the MACP, is likely to be substantial. This design will make the existing remuneration pattern
in the government more attractive.
 
The basis for calculation of minimum and maximum pay, rate of pay progression across
levels, basis for rationalisation and uniform approach towards fixation of pay have been clearly
spelt out to leave no room for ambiguity or conjecture.
 
Historically, the qualification and skill set required as well as roles and responsibilities
discharged at various levels in the overall hierarchy have been central to the basis for pay
grading. The rationalisation index has been applied keeping this principle in mind.
 
There is uniformity in fixation of pay whether at entry level or on promotion or at the
time of migrating from one pay regime to another. The new pay structure will bring out clearly
what the total emoluments will be at a given point in time during one’s career span. The rate
of pay progression will also be stated upfront for existing as well as new entrants.
 
Since, substantial delayering had already been attempted by the previous Pay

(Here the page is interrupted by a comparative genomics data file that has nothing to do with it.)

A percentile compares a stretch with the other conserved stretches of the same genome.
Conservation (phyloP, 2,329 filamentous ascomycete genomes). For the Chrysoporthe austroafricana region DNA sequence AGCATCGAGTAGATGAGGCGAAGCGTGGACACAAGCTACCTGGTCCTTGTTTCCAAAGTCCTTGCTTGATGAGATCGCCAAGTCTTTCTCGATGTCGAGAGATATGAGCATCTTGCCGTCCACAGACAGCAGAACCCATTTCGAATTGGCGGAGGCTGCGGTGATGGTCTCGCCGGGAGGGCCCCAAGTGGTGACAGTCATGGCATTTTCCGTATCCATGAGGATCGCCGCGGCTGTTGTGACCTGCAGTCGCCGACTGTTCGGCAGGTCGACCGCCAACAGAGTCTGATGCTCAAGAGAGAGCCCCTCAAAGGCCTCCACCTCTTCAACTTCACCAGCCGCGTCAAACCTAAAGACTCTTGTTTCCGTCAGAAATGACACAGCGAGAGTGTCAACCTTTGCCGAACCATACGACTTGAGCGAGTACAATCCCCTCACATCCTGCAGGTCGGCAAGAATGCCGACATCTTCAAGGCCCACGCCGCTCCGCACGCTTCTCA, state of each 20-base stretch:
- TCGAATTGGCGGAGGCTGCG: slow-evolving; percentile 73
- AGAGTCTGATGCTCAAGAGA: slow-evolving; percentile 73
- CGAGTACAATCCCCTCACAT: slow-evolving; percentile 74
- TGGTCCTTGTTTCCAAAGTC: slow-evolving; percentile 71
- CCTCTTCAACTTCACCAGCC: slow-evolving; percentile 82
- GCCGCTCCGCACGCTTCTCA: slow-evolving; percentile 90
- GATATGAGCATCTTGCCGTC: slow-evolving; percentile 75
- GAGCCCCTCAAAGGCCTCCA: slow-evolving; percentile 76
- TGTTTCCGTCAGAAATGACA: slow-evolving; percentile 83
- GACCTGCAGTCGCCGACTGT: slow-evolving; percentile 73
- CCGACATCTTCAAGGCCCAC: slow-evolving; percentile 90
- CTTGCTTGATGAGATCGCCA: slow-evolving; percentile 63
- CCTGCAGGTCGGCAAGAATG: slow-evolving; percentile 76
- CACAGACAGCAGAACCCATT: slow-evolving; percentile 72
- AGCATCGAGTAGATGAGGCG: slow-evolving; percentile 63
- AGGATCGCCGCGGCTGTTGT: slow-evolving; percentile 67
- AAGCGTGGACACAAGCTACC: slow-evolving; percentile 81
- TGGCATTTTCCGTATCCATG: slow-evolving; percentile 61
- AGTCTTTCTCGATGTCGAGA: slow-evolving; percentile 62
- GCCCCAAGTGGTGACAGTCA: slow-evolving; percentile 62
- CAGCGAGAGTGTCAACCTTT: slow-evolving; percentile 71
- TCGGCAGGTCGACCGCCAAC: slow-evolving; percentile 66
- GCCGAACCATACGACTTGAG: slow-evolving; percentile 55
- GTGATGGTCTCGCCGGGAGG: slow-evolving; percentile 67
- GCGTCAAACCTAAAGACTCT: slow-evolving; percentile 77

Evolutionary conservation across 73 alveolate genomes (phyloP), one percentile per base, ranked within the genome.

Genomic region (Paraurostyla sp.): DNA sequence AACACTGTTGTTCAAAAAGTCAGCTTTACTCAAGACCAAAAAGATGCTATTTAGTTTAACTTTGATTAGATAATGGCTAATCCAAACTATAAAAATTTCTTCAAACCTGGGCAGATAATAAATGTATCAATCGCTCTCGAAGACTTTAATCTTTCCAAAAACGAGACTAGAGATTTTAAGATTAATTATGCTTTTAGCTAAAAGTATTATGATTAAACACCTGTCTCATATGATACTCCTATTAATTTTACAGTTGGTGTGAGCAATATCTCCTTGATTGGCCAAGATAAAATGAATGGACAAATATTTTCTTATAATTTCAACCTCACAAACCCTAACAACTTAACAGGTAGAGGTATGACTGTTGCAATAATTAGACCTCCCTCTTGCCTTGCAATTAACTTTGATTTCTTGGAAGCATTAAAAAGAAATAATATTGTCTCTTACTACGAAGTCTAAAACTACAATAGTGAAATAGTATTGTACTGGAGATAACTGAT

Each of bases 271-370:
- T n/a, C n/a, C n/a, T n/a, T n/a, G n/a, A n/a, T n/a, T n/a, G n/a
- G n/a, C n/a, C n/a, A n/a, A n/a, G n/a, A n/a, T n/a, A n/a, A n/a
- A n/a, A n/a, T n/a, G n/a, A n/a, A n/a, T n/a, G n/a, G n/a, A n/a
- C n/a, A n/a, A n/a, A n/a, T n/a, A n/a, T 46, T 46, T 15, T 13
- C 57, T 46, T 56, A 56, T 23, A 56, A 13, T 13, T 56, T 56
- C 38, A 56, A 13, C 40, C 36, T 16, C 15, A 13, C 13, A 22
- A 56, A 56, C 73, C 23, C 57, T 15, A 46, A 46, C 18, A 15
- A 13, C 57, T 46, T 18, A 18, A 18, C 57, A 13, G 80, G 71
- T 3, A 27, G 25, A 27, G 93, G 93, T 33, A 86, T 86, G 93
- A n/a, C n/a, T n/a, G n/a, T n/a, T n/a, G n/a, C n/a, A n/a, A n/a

Commissions, this Commission is not removing any levels, but to simplify the pay structure,
the grades pay have been subsumed in the pay band to form distinct levels. The new pay
structure is a construct in the matrix format and provides open ended progression in pay at all
levels.
 
One recurrent theme in the representations of various associations relates to
‘equity’ or ‘Equal Pay for Equal Work.’ Ideally, the remuneration package should establish
horizontal equity: employees should feel that their pay is comparable with the remuneration
structure of similarly placed positions outside their organization. The employees should also
feel that the pay structure shows linear progression pattern and thus the notion of vertical equity
is also maintained. The Pay Matrix addresses these issues as well. The Commission has
designed the pay structure in such a manner that the pay progression recognises the importance
of vertical relativities and also assigns a reasonable basis to such progression.
 
The Commission feels that there is strong need to create a culture of performance in
government – from establishing standards of performance, to measuring, and promoting people
based on performance. To emphasize on the culture of performance, the Commission has
recommended that all the non-performers in the system should be phased out after 20 years.
The Commission has recommended that Performance Related Pay should be introduced in the
government and that all Bonus payments should necessarily be linked with productivity.
 
 


Wednesday, 06th Jul 2016, 06:35:33 AM